Uncertainty Swirls Around Marijuana Legalization In Montana
Voters next month will decide if Montana should become the latest state to legalize the use and sale of recreational marijuana. A pair of measures to open the state’s cannabis market to adults 21 and older appear on ballots.
Proponents say legalizing pot would not only advance personal liberty, but also turbo-charge the state’s economy. Critics, however, say the risks far outweigh the potential benefits.
Dave Lewis may seem an unlikely advocate for legalization of recreational marijuana in Montana.
For starters, "I don’t use it. I’ve never used it," he says.
Lewis served in both Montana’s legislative chambers, led two executive departments and worked as state budget director under three governors. Now retired, he’s a policy adviser for New Approach Montana, the group working to legalize recreational marijuana in the state.
Lewis says he knows a good deal when he sees one.
"I got to looking at it and I came at it from the economic side, I guess, of suddenly realizing like a flash of light that, my goodness, this thing could really create a lot of jobs and certainly a lot of revenue for the state."
He’s referring to Initiative 190. It establishes the foundation to begin recreational marijuana sales in Montana. All sales would include a 20 percent tax. It would also allow for the resentencing or expungement of marijuana-related crimes.
Its companion piece, CI-118, would amend the state constitution to set the minimum buying age at 21.
What if 118 fails, but the legalization initiative itself passes? A spokesperson for New Approach Montana says it would only lead to a delay in implementing the policy. Both the Montana Secretary of State and the Justice Departments declined to speculate on what would happen in that circumstance.
New Approach Montana recently commissioned the University of Montana’s Bureau of Business and Economic Research to determine retail pot’s potential economic impact. UM’s BBER estimates total market sales could climb to $260 million by 2026. It says pot sales would simultaneously generate over $236 million in tax revenue.
Steve Zabawa isn’t impressed. To him its "a drop in the bucket in the big picture."
Zabawa is with Wrong for Montana, a group which opposes the ballot measures. Zabawa’s group has filed a complaint with the Montana Commissioner of Political Practices asking for one of New Approach Montana major financial backers, North Fund, to disclose its donors. According to reporting from the Montana Free Press, Commissioner Jeff Mangan has requested North Fund reveal its donors, and the group is appealing that request.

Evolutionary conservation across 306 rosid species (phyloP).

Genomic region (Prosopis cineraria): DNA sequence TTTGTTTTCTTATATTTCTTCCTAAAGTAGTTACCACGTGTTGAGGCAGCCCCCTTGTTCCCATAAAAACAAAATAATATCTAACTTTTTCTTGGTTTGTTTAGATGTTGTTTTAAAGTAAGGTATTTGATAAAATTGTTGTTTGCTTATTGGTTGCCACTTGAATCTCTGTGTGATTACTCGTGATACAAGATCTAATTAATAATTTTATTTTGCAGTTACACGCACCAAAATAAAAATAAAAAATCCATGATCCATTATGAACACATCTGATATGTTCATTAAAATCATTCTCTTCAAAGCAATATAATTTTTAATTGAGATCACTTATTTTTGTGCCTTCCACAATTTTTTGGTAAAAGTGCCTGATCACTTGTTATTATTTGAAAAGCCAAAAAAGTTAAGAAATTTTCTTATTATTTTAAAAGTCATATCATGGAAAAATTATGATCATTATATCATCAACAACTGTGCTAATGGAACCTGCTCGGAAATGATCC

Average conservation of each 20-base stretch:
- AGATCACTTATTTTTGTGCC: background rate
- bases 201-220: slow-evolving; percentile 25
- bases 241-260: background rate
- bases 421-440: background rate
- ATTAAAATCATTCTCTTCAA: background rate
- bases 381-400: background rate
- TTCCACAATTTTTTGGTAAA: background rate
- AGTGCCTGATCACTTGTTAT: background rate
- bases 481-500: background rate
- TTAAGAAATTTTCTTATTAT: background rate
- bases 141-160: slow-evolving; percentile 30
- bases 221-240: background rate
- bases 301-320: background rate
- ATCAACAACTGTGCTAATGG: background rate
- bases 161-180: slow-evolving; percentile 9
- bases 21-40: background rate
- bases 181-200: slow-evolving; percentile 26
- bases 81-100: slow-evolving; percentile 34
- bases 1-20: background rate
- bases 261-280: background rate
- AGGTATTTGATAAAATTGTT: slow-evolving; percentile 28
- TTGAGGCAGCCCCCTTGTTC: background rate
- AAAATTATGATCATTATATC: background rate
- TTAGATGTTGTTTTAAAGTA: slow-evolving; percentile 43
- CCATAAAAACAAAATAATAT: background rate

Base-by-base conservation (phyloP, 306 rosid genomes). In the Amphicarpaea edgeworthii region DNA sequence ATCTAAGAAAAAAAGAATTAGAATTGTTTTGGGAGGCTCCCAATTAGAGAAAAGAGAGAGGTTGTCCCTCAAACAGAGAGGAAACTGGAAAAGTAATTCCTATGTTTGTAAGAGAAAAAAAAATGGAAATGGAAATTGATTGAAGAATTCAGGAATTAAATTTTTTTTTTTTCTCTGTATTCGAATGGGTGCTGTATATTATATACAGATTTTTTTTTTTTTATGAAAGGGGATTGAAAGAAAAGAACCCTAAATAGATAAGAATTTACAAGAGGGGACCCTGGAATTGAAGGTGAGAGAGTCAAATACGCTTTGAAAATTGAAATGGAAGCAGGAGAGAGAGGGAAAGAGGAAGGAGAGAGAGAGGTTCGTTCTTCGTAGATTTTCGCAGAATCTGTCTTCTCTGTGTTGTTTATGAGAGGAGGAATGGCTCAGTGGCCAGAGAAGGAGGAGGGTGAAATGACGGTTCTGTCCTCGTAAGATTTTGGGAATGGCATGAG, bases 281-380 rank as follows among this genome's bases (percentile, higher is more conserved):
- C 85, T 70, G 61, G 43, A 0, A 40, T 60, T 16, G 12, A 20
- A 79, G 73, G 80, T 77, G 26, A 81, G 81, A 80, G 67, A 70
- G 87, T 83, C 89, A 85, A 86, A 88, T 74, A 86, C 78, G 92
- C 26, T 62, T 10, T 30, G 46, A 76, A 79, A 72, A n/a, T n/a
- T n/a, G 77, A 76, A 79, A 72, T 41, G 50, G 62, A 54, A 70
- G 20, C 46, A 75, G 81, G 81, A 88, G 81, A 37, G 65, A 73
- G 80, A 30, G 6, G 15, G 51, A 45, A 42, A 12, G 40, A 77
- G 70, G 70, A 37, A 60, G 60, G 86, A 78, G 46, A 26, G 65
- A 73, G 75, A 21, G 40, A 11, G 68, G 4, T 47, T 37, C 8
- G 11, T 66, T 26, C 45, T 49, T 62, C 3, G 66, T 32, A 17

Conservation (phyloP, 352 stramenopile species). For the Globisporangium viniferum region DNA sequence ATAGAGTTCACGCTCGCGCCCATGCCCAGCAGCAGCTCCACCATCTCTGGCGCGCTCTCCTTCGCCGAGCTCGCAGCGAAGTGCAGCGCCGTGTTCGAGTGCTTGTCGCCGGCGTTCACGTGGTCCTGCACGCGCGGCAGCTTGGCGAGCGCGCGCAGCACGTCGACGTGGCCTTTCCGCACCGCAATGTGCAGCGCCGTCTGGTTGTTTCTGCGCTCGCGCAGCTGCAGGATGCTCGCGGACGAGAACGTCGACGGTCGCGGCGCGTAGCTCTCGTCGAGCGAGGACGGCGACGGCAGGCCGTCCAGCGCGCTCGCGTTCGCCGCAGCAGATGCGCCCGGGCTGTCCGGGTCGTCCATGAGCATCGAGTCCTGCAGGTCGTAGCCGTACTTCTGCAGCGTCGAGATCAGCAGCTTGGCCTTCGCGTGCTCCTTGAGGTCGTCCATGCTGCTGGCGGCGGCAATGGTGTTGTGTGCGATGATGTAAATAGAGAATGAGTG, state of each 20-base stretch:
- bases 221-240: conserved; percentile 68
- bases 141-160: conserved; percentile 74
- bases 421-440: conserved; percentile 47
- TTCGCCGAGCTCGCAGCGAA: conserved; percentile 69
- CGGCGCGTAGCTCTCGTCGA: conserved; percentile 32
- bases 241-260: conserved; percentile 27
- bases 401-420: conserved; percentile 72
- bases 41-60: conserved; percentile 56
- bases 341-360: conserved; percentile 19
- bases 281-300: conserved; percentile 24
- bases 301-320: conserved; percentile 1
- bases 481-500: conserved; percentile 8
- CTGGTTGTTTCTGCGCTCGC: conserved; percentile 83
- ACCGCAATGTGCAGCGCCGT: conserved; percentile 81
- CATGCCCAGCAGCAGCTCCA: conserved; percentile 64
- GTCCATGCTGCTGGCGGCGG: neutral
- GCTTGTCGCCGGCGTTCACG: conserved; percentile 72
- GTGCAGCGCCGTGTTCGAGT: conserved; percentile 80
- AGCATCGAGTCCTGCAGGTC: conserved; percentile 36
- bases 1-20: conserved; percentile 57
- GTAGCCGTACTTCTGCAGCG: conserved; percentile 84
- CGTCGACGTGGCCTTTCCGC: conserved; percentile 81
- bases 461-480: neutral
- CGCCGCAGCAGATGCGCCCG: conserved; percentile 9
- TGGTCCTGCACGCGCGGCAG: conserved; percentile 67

In New Approach Montana’s effort to show how much money marijuana could bring into the state, they’ve spent big. Campaign finance reports show the group paid the University of Montana $30,000 for cannabis revenue and market research. Overall, they’ve spent more than $5 million to support the two questions voters see on the ballot.
Zabawa, a long time marijuana critic, says smokable pot and cannabis-infused edibles are now loaded with potent amounts of the psychoactive ingredient THC. He adds that states that have legalized cannabis sales experience higher rates of crime, drug abuse, car accidents and exacerbated mental health problems. According to reports that have examined these claims where recreational marijuana is legalized, results differ state by state.
"If it was bringing in a billion dollars, ok maybe it’s worth it. But when it only brings in one little drop into the bucket and you’re creating all these other ills, I don’t think it’s worth it."
Dave Lewis' reaction?
"My goodness, $50 million a year is a drop? I don’t think so.”
"If I were a new governor, or trying to figure out how to balance the budget, I’d be real happy to see $52 million a year coming in."
Under I-190, 10.5 percent of tax revenue generated from recreational marijuana sales would go to the state’s general fund. The rest would be placed into special revenue accounts for veterans services, health care, local governments and conservation projects.
That earned it an enthusiastic endorsement from four Montana public lands organizations. That coalition estimates tax revenue from marijuana sales would generate at least $18 million annually. Those funds would be used to purchase conservation easements, support non-game wildlife, state parks and trails and recreation.
A portion of pot sale revenues would also be set aside for substance abuse treatment programs.
"It doesn’t give me a great deal of comfort, because the proof really is going to be in the pudding," says Lenette Kosovitch, CEO Billings Rimrock Foundation, Montana’s largest addiction treatment center.
Kosovitch is a solid 'no' against loosening restrictions on marijuana. She insists it is a so-called gateway drug that commonly leads people to abuse harder drugs.
Kosovitch says the proposal offers no specifics on how 190’s revenue would be used to help substance abuse treatment efforts.